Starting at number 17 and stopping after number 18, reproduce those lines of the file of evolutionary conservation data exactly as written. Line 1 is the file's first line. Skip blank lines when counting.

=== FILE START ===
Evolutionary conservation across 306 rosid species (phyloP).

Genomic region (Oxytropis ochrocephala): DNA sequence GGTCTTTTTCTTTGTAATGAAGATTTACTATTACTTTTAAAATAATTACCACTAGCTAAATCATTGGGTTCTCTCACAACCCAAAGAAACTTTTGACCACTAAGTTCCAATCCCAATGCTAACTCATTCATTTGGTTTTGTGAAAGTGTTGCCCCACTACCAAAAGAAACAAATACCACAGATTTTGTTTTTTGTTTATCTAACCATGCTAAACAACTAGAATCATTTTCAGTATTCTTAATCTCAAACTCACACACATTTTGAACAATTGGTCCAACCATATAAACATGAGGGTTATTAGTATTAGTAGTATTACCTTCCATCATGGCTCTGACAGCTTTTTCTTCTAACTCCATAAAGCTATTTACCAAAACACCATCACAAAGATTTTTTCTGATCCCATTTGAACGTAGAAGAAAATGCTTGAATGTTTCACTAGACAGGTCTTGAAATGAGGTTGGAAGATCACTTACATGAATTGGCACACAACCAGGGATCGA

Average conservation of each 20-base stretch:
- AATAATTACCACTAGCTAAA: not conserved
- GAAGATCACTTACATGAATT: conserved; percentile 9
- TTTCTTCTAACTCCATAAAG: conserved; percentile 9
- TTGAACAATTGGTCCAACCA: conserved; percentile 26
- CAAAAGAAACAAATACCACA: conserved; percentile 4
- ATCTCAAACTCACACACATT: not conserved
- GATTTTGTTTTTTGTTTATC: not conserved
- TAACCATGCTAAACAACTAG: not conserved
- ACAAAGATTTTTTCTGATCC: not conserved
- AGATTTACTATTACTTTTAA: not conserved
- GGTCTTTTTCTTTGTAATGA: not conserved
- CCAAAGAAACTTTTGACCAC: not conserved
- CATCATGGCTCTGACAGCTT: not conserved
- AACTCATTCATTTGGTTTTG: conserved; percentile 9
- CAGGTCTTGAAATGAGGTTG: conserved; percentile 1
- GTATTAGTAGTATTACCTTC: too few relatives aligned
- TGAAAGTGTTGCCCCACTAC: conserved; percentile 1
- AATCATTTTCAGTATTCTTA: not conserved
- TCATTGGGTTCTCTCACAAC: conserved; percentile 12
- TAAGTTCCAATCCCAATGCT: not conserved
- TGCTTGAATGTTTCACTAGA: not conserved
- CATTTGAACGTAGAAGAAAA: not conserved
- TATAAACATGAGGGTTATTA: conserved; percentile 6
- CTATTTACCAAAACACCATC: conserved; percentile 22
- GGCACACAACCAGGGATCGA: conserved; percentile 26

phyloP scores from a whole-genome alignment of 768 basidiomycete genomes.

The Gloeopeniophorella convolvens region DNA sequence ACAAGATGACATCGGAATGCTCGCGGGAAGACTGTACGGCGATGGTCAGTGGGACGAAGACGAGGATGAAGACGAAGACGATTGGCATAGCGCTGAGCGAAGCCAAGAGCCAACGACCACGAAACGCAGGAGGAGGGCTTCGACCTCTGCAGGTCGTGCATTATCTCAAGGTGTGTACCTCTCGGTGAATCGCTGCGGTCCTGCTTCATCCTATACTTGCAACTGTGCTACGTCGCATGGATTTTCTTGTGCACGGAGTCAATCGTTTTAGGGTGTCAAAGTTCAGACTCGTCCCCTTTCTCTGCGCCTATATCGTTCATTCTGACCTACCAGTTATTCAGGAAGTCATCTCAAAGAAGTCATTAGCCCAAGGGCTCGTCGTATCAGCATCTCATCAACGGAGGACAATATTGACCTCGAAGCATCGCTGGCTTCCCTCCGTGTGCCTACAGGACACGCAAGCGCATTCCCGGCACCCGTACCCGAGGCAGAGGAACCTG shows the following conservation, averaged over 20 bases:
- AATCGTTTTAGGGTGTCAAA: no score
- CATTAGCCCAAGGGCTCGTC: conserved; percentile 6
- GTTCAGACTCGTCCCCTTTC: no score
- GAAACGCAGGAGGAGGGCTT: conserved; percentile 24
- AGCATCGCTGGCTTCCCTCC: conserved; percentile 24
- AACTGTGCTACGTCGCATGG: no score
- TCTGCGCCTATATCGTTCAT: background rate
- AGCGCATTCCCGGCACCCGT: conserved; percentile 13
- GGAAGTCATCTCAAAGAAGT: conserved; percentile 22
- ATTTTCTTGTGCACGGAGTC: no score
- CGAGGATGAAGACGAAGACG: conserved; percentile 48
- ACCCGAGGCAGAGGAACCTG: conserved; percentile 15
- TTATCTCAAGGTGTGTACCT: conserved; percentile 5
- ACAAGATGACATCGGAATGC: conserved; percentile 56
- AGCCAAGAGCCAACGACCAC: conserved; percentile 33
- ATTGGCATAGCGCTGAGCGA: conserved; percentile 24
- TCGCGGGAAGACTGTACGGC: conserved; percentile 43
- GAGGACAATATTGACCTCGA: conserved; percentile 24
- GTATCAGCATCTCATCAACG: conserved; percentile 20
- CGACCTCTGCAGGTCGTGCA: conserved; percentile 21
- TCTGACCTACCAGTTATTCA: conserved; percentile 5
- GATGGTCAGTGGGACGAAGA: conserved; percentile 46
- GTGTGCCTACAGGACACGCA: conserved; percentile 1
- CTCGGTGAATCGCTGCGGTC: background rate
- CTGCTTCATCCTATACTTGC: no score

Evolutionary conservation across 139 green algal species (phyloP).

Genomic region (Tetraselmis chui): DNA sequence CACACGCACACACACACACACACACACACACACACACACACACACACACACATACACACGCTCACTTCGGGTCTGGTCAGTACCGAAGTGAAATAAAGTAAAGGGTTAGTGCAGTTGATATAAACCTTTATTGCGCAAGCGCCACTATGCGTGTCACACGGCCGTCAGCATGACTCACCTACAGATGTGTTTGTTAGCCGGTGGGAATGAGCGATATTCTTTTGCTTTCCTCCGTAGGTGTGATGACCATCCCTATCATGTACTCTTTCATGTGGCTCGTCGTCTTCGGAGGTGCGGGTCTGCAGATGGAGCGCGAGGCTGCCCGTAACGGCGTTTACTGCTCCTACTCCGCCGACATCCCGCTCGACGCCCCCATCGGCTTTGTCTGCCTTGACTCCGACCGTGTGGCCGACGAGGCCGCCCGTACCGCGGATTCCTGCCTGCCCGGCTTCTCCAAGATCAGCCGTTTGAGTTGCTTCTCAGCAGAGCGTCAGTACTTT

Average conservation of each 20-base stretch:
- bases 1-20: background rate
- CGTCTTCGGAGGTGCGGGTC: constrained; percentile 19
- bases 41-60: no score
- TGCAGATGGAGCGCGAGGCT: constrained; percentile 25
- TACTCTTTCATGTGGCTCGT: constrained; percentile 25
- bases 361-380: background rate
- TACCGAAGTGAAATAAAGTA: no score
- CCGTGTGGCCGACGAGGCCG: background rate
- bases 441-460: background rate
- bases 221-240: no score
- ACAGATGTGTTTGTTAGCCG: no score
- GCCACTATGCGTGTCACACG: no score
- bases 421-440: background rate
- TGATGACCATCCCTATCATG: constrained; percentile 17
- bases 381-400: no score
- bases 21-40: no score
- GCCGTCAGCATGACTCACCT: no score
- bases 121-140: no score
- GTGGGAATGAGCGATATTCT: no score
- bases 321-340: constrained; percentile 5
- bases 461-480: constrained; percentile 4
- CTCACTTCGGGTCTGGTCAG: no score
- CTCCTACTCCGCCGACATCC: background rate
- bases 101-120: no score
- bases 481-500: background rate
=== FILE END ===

- AACTCATTCATTTGGTTTTG: conserved; percentile 9
- CAGGTCTTGAAATGAGGTTG: conserved; percentile 1